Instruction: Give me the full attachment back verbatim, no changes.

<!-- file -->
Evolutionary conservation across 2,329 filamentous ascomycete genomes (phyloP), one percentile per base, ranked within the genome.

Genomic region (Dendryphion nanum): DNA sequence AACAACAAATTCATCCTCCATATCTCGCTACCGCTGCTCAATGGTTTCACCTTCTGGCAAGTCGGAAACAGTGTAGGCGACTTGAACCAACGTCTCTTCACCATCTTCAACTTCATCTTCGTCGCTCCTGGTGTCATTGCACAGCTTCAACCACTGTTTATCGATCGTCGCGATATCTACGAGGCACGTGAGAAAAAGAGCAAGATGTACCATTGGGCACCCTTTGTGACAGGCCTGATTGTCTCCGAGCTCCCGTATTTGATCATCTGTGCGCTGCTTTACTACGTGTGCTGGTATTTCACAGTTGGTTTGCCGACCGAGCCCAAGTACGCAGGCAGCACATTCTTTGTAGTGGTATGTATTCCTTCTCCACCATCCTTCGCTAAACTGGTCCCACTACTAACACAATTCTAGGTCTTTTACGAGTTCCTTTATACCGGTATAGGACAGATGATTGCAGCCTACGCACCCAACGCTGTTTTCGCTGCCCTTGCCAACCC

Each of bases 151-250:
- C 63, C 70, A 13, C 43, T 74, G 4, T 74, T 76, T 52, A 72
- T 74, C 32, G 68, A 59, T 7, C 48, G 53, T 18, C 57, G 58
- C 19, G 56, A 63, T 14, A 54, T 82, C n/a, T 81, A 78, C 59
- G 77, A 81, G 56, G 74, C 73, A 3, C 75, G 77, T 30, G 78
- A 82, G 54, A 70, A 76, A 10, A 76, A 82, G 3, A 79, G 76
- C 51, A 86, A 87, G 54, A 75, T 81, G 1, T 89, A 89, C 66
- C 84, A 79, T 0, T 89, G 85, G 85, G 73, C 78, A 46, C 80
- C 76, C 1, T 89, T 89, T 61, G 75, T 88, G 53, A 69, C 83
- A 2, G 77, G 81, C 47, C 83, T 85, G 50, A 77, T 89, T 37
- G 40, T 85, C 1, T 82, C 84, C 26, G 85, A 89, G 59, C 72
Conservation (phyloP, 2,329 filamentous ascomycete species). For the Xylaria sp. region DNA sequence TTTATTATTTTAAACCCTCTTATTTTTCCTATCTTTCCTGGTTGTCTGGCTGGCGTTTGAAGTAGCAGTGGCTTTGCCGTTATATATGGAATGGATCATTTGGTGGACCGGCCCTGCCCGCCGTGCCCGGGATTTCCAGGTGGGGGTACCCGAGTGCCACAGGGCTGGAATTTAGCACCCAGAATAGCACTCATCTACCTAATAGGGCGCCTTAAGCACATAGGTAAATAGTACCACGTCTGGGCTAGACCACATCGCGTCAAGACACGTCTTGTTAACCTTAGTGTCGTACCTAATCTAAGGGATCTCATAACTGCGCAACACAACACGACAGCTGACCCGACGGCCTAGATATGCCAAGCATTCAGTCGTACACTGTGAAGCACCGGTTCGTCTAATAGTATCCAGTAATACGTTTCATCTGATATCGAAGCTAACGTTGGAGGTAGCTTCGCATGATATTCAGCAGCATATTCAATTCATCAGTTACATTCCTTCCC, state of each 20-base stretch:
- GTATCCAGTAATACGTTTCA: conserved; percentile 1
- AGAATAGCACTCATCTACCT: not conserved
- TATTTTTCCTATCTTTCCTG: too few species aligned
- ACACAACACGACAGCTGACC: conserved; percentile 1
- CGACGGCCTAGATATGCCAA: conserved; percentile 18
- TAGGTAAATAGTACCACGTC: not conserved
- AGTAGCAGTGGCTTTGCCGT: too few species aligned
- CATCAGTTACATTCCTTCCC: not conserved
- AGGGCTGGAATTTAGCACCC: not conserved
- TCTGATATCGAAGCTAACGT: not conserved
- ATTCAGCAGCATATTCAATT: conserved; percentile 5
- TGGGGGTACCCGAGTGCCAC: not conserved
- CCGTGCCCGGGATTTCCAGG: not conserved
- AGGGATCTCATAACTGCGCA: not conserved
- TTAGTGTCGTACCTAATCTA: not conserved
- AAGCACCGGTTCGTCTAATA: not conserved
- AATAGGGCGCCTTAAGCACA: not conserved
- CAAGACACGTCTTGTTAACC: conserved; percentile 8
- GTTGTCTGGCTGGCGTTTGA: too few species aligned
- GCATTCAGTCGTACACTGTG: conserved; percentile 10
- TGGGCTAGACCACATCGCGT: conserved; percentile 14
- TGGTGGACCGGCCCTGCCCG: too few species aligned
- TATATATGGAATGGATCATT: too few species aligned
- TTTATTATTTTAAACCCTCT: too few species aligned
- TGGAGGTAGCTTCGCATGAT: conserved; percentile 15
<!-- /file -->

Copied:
Evolutionary conservation across 2,329 filamentous ascomycete genomes (phyloP), one percentile per base, ranked within the genome.

Genomic region (Dendryphion nanum): DNA sequence AACAACAAATTCATCCTCCATATCTCGCTACCGCTGCTCAATGGTTTCACCTTCTGGCAAGTCGGAAACAGTGTAGGCGACTTGAACCAACGTCTCTTCACCATCTTCAACTTCATCTTCGTCGCTCCTGGTGTCATTGCACAGCTTCAACCACTGTTTATCGATCGTCGCGATATCTACGAGGCACGTGAGAAAAAGAGCAAGATGTACCATTGGGCACCCTTTGTGACAGGCCTGATTGTCTCCGAGCTCCCGTATTTGATCATCTGTGCGCTGCTTTACTACGTGTGCTGGTATTTCACAGTTGGTTTGCCGACCGAGCCCAAGTACGCAGGCAGCACATTCTTTGTAGTGGTATGTATTCCTTCTCCACCATCCTTCGCTAAACTGGTCCCACTACTAACACAATTCTAGGTCTTTTACGAGTTCCTTTATACCGGTATAGGACAGATGATTGCAGCCTACGCACCCAACGCTGTTTTCGCTGCCCTTGCCAACCC

Each of bases 151-250:
- C 63, C 70, A 13, C 43, T 74, G 4, T 74, T 76, T 52, A 72
- T 74, C 32, G 68, A 59, T 7, C 48, G 53, T 18, C 57, G 58
- C 19, G 56, A 63, T 14, A 54, T 82, C n/a, T 81, A 78, C 59
- G 77, A 81, G 56, G 74, C 73, A 3, C 75, G 77, T 30, G 78
- A 82, G 54, A 70, A 76, A 10, A 76, A 82, G 3, A 79, G 76
- C 51, A 86, A 87, G 54, A 75, T 81, G 1, T 89, A 89, C 66
- C 84, A 79, T 0, T 89, G 85, G 85, G 73, C 78, A 46, C 80
- C 76, C 1, T 89, T 89, T 61, G 75, T 88, G 53, A 69, C 83
- A 2, G 77, G 81, C 47, C 83, T 85, G 50, A 77, T 89, T 37
- G 40, T 85, C 1, T 82, C 84, C 26, G 85, A 89, G 59, C 72
Conservation (phyloP, 2,329 filamentous ascomycete species). For the Xylaria sp. region DNA sequence TTTATTATTTTAAACCCTCTTATTTTTCCTATCTTTCCTGGTTGTCTGGCTGGCGTTTGAAGTAGCAGTGGCTTTGCCGTTATATATGGAATGGATCATTTGGTGGACCGGCCCTGCCCGCCGTGCCCGGGATTTCCAGGTGGGGGTACCCGAGTGCCACAGGGCTGGAATTTAGCACCCAGAATAGCACTCATCTACCTAATAGGGCGCCTTAAGCACATAGGTAAATAGTACCACGTCTGGGCTAGACCACATCGCGTCAAGACACGTCTTGTTAACCTTAGTGTCGTACCTAATCTAAGGGATCTCATAACTGCGCAACACAACACGACAGCTGACCCGACGGCCTAGATATGCCAAGCATTCAGTCGTACACTGTGAAGCACCGGTTCGTCTAATAGTATCCAGTAATACGTTTCATCTGATATCGAAGCTAACGTTGGAGGTAGCTTCGCATGATATTCAGCAGCATATTCAATTCATCAGTTACATTCCTTCCC, state of each 20-base stretch:
- GTATCCAGTAATACGTTTCA: conserved; percentile 1
- AGAATAGCACTCATCTACCT: not conserved
- TATTTTTCCTATCTTTCCTG: too few species aligned
- ACACAACACGACAGCTGACC: conserved; percentile 1
- CGACGGCCTAGATATGCCAA: conserved; percentile 18
- TAGGTAAATAGTACCACGTC: not conserved
- AGTAGCAGTGGCTTTGCCGT: too few species aligned
- CATCAGTTACATTCCTTCCC: not conserved
- AGGGCTGGAATTTAGCACCC: not conserved
- TCTGATATCGAAGCTAACGT: not conserved
- ATTCAGCAGCATATTCAATT: conserved; percentile 5
- TGGGGGTACCCGAGTGCCAC: not conserved
- CCGTGCCCGGGATTTCCAGG: not conserved
- AGGGATCTCATAACTGCGCA: not conserved
- TTAGTGTCGTACCTAATCTA: not conserved
- AAGCACCGGTTCGTCTAATA: not conserved
- AATAGGGCGCCTTAAGCACA: not conserved
- CAAGACACGTCTTGTTAACC: conserved; percentile 8
- GTTGTCTGGCTGGCGTTTGA: too few species aligned
- GCATTCAGTCGTACACTGTG: conserved; percentile 10
- TGGGCTAGACCACATCGCGT: conserved; percentile 14
- TGGTGGACCGGCCCTGCCCG: too few species aligned
- TATATATGGAATGGATCATT: too few species aligned
- TTTATTATTTTAAACCCTCT: too few species aligned
- TGGAGGTAGCTTCGCATGAT: conserved; percentile 15